# codes selected from AHRQ mapping
many_patients <- icd:::generate_random_pts(1e7)

This takes about five seconds on a 2016 8-core workstation. More detailed benchmarks can be seen comparing icd to other packages in the vignette article in this package.

Use an arbitrary ICD-9 mapping

The user can provide any ICD-9, ICD-10 or other code mapping to comorbidities they wish. Submissions of other peer-reviewed published mappings could be included in this package, if their license permits. Create an issue in github or email me at Included in this package is a small data set called icd9_chapters, which lists the ICD-9-CM (and indeed ICD-9) Chapters. These can easily be expanded out and used as a mapping, so instead of a comorbidity, we see which patients have codes in each chapter of the ICD-9 definition.

See the custom comorbidity map vignette.

names(icd9_chapters)[c(1:5, 14)]
my_map <- icd:::chapters_to_map(icd9_chapters[c(2, 5, 14)])
icd9_comorbid(patients_icd9, my_map) # no positive

Reduce comorbidity mapping from possible values to defined diagnostic codes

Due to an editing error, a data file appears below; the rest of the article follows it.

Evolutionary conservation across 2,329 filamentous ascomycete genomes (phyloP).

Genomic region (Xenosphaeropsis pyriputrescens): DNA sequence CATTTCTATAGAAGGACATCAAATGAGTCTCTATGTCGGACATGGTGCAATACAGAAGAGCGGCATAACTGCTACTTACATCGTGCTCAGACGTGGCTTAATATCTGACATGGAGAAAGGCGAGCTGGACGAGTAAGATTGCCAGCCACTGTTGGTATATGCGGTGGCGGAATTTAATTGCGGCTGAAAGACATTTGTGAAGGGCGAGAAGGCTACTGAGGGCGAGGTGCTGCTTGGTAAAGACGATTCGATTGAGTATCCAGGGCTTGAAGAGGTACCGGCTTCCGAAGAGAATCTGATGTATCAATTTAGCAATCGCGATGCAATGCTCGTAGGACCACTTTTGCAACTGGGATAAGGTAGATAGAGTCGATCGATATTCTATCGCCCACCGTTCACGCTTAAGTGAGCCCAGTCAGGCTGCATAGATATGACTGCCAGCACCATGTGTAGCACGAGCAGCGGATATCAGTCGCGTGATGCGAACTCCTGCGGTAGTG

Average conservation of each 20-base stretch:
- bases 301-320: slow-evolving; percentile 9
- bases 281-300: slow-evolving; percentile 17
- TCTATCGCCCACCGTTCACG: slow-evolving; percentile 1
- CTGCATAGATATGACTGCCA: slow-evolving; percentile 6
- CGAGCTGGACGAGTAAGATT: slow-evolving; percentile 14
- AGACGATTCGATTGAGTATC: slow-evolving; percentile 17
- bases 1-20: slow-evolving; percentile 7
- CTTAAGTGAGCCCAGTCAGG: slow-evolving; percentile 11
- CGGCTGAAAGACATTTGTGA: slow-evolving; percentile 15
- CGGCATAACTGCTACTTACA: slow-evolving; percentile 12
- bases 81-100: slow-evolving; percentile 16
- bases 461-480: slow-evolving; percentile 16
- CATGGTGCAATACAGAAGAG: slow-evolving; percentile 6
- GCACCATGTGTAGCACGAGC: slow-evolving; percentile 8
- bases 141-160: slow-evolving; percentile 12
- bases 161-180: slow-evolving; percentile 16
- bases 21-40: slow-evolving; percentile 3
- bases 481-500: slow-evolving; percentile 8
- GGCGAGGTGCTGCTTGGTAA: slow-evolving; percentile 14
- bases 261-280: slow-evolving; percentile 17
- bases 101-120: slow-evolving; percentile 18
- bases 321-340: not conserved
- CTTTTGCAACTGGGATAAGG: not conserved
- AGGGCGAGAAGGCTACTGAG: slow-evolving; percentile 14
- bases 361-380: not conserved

Suppose we want to exact match only real ICD-9 codes when looking up comorbdities for some patients. E.g. if the coder accidentally omitted a trailing zero, e.g. code 003.20 (Localized salmonella infection, unspecified) might have been written as 003.2 which has a heading (Localized salmonella infections) but is not itself billable. Use of ICD-9 codes for comorbidities generally assumes the codes are either right or wrong. How do we match only real codes, for a strict interpretation of comorbidities? It's one line or R code:

ahrq_strict <- lapply(icd9_map_ahrq, get_defined)
str(icd9_map_ahrq[1:5]) # first five of the original:
str(ahrq_strict[1:5]) # and first five of the result:

Note the much smaller numbers of codes in each group, now we have discarded all the ones which are not defined as diagnoses.

Which three-character ICD-9 codes have no child codes

The ICD-9-CM scheme is structured as follows: - Chapter - Sub-chapter - Major part (three-digit codes) - sub-division (first decimal place) - sub-sub-division (second decimal place)

For most combinations of zero to nine, nothing is defined. Sometimes, nodes at one level in the hierarchy are descriptive only of their children (branch nodes), whereas some are themselves billable.


This package allows fluid, fast and accurate manipulation of ICD-9 and ICD-10 codes, especially when combined with magrittr. Suggestions, contributions and comments are welcome via github.


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icd documentation built on July 2, 2020, 4:07 a.m.